Last month, the Secretary of Defense and Chairman of the Joint Chiefs of Staff announced they were rescinding the Direct Ground Combat Exclusion Rule. As a Marine Corps infantry officer that has served alongside female Marines in both Iraq and Afghanistan, I believe this was the right decision. I am pleased to see that women in the military are receiving the opportunities they earned and the recognition they deserve. This decision will make our organization better by increasing the talent pool from which to select qualified individuals.

Allowing women to serve in ground combat assignments will not reduce readiness. Race, creed, color, sexual orientation and gender simply do not matter on the battlefield. No one cares if a quick reaction force moving under enemy fire to reach a beleaguered outpost is comprised of male or female Marines. The only thing that matters is that Marines can accomplish the mission.

In order for Marines to succeed in ground combat roles, training standards must remain high. Adherence to high standards is why the term “Marine” has come to signify the highest level of military efficiency and soldierly virtue.  High standards in training were the reason Marines overcame incredible odds to achieve the impossible at places such as Belleau Wood, Guadalcanal, Inchon and Khe Sanh. Without these standards, Marines would have never gotten off the beach at Iwo Jima or made it out of the freezing hills at Chosin Reservoir.

Combat readiness and success on the battlefield will only be impacted if training standards are lowered. The Marine Corps is currently conducting a full review of requirements to validate the standards for all of its occupational specialties. It may prove challenging to modify the training standards for some ground combat billets, however, since these standards are indicative of what Marines will be expected to do on the battlefield.

One example is the infantry, the most physically demanding of all the occupational specialties. The role of the infantry has not changed much throughout history. Infantry units are still expected to move long distances and operate in the harshest and most austere environments imaginable. Marine infantrymen train to move 25 miles on foot in about eight hours. The combined weight of their gear, weapons and equipment they carry can easily exceed 100 lbs.  Since past experience has shown the distance to be necessary, and all the gear, weapons and equipment carried to be essential, there isn’t much flexibility to modify this standard.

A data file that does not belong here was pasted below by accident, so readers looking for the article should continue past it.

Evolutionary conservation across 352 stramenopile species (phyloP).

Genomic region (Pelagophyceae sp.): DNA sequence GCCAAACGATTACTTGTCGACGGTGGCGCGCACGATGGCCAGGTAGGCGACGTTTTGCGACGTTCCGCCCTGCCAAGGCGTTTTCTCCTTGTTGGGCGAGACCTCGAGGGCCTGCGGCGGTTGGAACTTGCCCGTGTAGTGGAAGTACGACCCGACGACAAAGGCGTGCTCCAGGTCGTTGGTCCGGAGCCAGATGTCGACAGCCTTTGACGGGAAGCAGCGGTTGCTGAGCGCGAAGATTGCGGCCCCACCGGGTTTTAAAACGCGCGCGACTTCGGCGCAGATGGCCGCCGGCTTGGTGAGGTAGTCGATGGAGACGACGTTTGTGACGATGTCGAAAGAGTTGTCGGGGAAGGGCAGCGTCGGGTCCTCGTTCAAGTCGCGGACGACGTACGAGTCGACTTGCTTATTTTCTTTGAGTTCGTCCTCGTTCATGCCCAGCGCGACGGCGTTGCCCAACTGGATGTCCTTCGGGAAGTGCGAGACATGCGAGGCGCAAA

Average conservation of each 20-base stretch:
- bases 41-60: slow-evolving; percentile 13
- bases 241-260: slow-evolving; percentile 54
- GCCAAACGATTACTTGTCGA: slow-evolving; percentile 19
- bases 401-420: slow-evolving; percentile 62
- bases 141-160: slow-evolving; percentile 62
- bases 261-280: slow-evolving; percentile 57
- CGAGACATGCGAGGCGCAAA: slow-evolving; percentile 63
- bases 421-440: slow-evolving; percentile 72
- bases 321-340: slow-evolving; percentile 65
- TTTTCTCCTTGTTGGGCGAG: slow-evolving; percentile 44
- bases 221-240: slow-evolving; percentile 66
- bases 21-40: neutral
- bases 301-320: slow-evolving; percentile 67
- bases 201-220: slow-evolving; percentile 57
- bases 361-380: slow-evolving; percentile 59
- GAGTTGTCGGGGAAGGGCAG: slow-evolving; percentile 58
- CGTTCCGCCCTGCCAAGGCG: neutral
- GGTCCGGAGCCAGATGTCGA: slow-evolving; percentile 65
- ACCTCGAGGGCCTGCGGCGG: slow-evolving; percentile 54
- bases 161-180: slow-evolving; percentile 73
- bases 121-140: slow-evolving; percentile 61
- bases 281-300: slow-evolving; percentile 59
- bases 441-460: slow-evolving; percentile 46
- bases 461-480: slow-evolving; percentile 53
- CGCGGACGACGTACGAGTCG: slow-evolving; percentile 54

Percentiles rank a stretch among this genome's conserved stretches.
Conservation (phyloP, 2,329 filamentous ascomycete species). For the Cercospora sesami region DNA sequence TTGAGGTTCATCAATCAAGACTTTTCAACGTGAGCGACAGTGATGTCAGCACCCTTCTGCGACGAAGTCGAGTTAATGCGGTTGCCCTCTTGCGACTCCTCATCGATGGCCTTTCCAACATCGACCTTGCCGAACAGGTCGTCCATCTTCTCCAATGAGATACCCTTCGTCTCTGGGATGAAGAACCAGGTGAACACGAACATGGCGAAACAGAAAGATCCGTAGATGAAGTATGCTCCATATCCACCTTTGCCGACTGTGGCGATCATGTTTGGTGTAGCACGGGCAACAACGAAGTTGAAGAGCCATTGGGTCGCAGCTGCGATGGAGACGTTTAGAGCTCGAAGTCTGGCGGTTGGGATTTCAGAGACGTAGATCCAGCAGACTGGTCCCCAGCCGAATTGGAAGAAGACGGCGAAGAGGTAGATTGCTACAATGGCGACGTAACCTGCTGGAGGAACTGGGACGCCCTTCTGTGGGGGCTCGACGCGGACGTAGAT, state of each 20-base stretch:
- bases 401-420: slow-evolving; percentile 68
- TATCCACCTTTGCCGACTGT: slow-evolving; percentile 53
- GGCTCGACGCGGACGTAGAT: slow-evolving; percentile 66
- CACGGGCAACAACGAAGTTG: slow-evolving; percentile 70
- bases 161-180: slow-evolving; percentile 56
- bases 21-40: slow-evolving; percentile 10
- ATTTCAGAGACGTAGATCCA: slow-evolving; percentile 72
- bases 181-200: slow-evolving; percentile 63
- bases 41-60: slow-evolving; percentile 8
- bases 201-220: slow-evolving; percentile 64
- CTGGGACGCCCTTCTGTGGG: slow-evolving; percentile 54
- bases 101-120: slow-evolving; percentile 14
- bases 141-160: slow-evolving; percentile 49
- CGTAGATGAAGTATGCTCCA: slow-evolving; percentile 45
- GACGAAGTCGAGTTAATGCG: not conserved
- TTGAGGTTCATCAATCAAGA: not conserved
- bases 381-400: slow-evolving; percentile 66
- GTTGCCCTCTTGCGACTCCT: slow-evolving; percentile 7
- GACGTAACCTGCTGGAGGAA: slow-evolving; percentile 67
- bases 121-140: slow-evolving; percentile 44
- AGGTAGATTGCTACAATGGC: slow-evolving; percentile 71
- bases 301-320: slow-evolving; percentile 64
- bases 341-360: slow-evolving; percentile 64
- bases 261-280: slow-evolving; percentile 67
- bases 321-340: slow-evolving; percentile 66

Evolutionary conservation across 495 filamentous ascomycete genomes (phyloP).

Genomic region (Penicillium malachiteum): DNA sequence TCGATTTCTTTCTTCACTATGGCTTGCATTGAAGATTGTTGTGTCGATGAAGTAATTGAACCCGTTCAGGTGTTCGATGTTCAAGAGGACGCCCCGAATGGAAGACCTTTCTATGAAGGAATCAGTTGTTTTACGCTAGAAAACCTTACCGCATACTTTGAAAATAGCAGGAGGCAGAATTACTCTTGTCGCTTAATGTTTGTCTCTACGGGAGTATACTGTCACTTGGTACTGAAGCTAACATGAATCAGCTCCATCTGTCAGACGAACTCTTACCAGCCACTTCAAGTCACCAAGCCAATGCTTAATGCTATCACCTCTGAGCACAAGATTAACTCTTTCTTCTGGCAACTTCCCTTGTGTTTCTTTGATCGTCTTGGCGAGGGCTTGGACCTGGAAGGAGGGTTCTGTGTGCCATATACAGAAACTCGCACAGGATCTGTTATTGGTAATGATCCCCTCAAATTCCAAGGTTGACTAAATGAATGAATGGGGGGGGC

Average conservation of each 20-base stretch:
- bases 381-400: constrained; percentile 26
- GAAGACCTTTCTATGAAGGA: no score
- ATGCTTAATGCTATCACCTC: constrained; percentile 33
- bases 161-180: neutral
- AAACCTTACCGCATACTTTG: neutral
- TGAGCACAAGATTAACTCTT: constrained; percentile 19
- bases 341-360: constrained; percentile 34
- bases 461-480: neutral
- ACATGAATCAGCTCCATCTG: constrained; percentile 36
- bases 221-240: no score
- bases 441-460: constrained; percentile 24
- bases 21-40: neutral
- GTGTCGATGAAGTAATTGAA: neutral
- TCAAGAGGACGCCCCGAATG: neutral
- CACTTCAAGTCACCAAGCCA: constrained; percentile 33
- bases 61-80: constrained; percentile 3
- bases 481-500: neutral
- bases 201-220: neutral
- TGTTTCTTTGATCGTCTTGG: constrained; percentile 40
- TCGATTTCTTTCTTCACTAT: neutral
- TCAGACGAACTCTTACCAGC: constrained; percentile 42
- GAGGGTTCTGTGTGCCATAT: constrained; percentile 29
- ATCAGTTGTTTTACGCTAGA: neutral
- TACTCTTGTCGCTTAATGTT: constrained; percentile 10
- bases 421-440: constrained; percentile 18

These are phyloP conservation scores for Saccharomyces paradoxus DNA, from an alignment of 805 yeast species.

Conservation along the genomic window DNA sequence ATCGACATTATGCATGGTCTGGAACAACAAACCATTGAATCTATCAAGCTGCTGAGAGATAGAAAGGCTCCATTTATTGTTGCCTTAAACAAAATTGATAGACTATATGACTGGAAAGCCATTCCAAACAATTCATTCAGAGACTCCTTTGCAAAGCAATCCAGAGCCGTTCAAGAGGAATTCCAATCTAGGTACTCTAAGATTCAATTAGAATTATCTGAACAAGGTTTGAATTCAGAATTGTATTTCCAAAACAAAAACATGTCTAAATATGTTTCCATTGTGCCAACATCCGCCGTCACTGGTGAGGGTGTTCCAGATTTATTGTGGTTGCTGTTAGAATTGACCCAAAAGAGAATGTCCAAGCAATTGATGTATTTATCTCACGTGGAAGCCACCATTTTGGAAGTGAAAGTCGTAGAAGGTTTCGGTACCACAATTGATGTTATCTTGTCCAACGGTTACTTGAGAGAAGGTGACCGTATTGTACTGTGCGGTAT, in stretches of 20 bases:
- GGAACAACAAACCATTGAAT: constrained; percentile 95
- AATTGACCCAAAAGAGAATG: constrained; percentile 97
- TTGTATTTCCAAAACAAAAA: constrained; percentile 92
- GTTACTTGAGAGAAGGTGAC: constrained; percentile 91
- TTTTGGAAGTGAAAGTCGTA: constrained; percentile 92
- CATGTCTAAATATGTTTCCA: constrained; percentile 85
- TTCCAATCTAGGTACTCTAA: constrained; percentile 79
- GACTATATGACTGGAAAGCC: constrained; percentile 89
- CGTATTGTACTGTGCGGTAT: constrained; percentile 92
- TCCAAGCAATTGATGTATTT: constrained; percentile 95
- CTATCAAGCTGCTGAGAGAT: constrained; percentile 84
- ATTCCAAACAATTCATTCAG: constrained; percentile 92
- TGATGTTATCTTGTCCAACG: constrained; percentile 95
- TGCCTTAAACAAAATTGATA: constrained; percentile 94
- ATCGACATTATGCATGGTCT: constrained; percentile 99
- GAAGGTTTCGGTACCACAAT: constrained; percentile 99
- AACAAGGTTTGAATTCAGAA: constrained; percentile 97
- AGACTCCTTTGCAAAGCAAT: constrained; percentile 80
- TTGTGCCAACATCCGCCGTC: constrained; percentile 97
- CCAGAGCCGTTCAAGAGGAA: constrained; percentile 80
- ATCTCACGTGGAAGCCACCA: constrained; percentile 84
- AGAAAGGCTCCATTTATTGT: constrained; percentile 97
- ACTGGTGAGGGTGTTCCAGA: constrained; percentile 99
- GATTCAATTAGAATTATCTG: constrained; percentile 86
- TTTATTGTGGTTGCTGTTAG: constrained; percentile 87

Biannual physical fitness tests provide a general assessment of a Marine’s strength and endurance, but lifting ammunition cans and doing pull-ups can only reflect so much. More important is that every Marine has the strength to slide down a fifty-foot rope suspended from a helicopter, carry a wounded Marine to safety and climb up into the second story window of a building.  There are many requirements such as these in an infantry unit, and are all essential for mission success. They must be completed while wearing body armor and carrying weapons and essential equipment.

I am often asked if there are male Marines in the infantry community that cannot meet these standards. The answer is yes. These individuals are provided remediation and afforded every opportunity to meet required standards. If they cannot, they are processed out of the unit. It is important to note that since Marines always lead by example, those who only meet the minimum standard are usually not assigned to leadership positions and have little hope of promotion or advancement.

Every Marine understands the importance of high standards. They signed up to be Marines because they wanted to be the best. They know that maintaining high standards in training has more to do with success in battle than high-tech weapon systems. They know that standards are developed based on what Marines are expected to do in combat, not what looks good on paper. And they know they have to meet standards to earn the respect of their peers.

Allowing women to serve in ground combat units will only help Marines continue to be the best at what they do, so long as the Corps maintains the high standards of training that have led to success in battle for the past 237 years.

Lieutenant Colonel Craig Wonson is a Military Fellow in the Yale International Security Studies program. The views and opinions expressed in this article are his and do not necessarily reflect the official policy or position of the Marine Corps or any agency of the U.S. government. Contact him at .